Federal Rule of Civil Procedure 15(a) provides that in cases where amendment of a pleading is not allowed as a matter of course, such as here, "a party may amend its pleading only with the opposing party's written consent or the court's leave." Fed. R. Civ. P. 15(a)(2). "The court should freely give leave when justice so requires." Id. "Leave to amend must generally be granted unless equitable considerations render it otherwise unjust. Among the factors that may justify denial of leave to amend are undue delay, bad faith, and futility." Arthur v. Maersk, Inc., 434 F.3d 196, 204 (3d Cir. 2006) (internal citations omitted). With regard to those factors, "[i]t is well-settled that prejudice to the non-moving party is the touchstone for the denial of an amendment." Cornell & Co. v. Occupational Safety and Health Review Comm'n, 573 F.2d 820, 823 (3d Cir. 1978).
Here, the City does not argue, nor is there any evidence of, bad faith. Similarly, the City does not assert that amendment would create any undue prejudice. The City's only arguments are that amendment should be denied because of undue delay and futility. Because I agree with the City that amendment would be futile, there is no need to discuss undue delay.
A claim is futile and leave to amend may be properly denied "where the amendment would not withstand a motion to dismiss." Massarsky v. Gen. Motors Corp., 706 F.2d 111, 125 (3d Cir. 1985); see also Jablonski v. Pan American World Airways, Inc., 863 F.2d 289, 292 (3d Cir. 1998). Here, the City argues that the claims against Drissel in Hiscock's amended complaint-false arrest, false imprisonment, malicious prosecution, and a civil rights violation pursuant to 42 U.S.C. § 1983 for an arrest without probable cause-are barred by the statute of limitations, and would therefore not survive a motion to dismiss. I agree.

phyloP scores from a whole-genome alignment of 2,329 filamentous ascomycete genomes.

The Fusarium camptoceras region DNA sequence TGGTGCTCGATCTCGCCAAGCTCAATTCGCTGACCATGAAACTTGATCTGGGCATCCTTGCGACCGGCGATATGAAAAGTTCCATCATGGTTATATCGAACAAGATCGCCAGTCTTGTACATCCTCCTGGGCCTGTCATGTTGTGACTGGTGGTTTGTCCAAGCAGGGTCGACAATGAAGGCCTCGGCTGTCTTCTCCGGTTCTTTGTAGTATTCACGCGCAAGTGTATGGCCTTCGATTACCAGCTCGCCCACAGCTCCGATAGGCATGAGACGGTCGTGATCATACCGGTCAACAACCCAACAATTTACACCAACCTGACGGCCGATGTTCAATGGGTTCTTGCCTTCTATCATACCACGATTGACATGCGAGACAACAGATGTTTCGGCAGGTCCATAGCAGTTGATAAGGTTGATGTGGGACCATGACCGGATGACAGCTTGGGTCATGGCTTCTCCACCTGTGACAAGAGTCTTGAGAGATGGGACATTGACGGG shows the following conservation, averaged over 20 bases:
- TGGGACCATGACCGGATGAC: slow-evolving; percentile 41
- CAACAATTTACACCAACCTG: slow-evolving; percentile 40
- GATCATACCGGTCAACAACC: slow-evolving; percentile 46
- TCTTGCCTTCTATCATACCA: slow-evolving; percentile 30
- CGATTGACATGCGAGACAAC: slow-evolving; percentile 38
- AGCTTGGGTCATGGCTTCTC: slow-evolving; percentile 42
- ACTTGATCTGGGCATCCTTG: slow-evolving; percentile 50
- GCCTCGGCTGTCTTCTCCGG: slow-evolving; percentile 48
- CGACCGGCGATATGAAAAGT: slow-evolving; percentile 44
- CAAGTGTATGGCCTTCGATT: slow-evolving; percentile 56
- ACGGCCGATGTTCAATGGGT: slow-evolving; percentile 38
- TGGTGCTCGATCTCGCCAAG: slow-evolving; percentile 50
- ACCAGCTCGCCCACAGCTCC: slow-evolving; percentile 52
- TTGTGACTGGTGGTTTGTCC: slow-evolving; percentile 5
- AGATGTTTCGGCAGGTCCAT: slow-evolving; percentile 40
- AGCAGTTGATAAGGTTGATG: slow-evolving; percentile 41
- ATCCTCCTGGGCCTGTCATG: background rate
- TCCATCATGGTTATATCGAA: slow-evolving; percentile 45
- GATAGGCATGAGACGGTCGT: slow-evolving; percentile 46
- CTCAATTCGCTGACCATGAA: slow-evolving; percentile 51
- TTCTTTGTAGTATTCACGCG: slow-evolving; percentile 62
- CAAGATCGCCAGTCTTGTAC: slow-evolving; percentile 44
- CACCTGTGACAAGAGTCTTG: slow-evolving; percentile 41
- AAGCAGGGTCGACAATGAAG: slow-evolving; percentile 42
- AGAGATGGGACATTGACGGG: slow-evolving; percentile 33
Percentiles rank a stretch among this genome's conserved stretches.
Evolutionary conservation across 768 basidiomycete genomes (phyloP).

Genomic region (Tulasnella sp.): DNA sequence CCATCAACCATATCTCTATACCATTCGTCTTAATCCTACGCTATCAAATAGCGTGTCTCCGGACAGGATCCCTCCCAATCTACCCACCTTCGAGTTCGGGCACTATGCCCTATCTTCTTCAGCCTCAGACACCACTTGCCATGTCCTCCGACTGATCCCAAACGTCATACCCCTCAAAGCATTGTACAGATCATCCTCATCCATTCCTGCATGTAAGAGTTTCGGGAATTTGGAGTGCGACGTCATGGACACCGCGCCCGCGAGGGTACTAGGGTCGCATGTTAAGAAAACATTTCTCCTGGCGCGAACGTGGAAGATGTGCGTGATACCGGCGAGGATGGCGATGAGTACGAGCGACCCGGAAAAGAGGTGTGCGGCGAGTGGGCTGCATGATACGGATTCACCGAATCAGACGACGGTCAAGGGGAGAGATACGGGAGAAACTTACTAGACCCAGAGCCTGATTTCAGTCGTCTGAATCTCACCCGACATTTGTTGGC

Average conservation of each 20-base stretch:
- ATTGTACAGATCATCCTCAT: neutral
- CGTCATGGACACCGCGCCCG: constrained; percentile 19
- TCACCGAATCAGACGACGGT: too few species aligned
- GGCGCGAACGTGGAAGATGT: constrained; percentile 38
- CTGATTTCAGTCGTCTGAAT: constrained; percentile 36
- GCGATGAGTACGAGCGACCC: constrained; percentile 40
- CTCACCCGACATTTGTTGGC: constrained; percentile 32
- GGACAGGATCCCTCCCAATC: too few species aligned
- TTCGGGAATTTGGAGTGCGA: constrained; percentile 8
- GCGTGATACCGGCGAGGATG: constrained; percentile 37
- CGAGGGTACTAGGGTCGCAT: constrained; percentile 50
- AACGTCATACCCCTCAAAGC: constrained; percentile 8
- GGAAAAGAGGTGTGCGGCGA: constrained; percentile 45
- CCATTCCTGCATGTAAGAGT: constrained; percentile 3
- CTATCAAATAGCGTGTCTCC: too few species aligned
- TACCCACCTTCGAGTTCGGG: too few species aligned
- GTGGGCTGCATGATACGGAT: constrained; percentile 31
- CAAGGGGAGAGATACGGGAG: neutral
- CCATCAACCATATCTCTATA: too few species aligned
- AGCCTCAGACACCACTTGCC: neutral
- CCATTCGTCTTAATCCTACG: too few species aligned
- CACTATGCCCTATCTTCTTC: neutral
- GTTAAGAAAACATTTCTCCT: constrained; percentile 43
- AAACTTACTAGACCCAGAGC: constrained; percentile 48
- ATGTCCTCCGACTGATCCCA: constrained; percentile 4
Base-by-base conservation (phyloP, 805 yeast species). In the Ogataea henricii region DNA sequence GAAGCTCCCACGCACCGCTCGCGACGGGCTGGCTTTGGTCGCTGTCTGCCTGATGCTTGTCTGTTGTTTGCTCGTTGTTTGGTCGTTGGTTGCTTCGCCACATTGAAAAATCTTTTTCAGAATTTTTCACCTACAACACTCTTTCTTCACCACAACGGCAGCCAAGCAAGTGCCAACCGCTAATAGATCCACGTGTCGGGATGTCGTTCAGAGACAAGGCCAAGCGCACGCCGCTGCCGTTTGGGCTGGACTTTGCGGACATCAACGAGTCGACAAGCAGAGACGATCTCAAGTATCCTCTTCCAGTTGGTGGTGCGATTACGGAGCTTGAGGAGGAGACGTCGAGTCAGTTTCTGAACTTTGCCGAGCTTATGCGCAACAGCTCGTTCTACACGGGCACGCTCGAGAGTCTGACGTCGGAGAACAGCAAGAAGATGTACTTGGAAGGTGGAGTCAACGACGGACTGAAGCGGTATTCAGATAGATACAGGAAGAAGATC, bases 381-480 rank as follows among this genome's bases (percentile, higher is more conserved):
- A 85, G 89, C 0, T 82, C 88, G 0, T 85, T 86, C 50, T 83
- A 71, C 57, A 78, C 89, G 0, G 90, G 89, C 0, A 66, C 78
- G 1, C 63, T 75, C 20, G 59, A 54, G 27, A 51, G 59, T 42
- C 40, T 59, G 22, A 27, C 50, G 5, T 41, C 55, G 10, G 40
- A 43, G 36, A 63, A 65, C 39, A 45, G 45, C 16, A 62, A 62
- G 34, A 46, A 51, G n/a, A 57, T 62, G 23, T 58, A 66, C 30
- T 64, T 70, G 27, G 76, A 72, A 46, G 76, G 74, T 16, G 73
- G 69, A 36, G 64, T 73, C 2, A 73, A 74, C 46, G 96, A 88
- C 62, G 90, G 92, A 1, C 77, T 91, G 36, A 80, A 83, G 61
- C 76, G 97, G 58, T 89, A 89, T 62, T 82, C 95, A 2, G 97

Under Pennsylvania law, false arrest, false imprisonment, and malicious prosecution are subject to a two-year statute of limitations. See 42 Pa. Cons. Stat. § 5524(1). Pennsylvania law applies to these claims when brought in federal court.
When evaluating § 1983 claims, federal courts apply the forum state's statute of limitations for personal injury actions. See Sameric Corp. of Del., Inc. v. City of Phila., 142 F.3d 582, 599 (3d Cir. 1998). Accordingly, because personal injury actions are subject to a two-year statute of limitations under Pennsylvania law, so is Hiscock's § 1983 claim. See § 5524(2).
The incident giving rise to the claims of false arrest, false imprisonment, and the civil rights violation under § 1983-Hiscock's arrest-occurred on April 24, 2010. Therefore, the complaint would have had to have been filed by April 24, 2012 to comply with the statute of limitations for those claims. A claim for malicious prosecution, however, "accrues on the date that the proceedings terminated favorably for the accused." Thomas-Warner v. City of Phila., No. 11-5854, 2011 WL 6371898, at *6 (E.D. Pa. Dec. 20, 2011) (citing Cap v. K-Mart Discount Stores, Inc., 515 A.2d 52, 53 (Pa. Super. Ct. 1986)). Here, that date is May 11, 2010, when the Commonwealth dismissed all charges against Hiscock. Thus, the claim for malicious prosecution would have had to have been filed by May 11, 2012. As previously mentioned, the original complaint was filed on April 23, 2012, prior to the expiration of the statute of limitations for all of the claims.
Because this motion to amend the complaint was filed on December 10, 2012, well after the expiration of the statute of limitations on all of the claims, the only way the claims would be timely is if the amended complaint related back to the date of the original filing in accordance with Federal Rule of Civil Procedure 15(c). I find, however, that the ...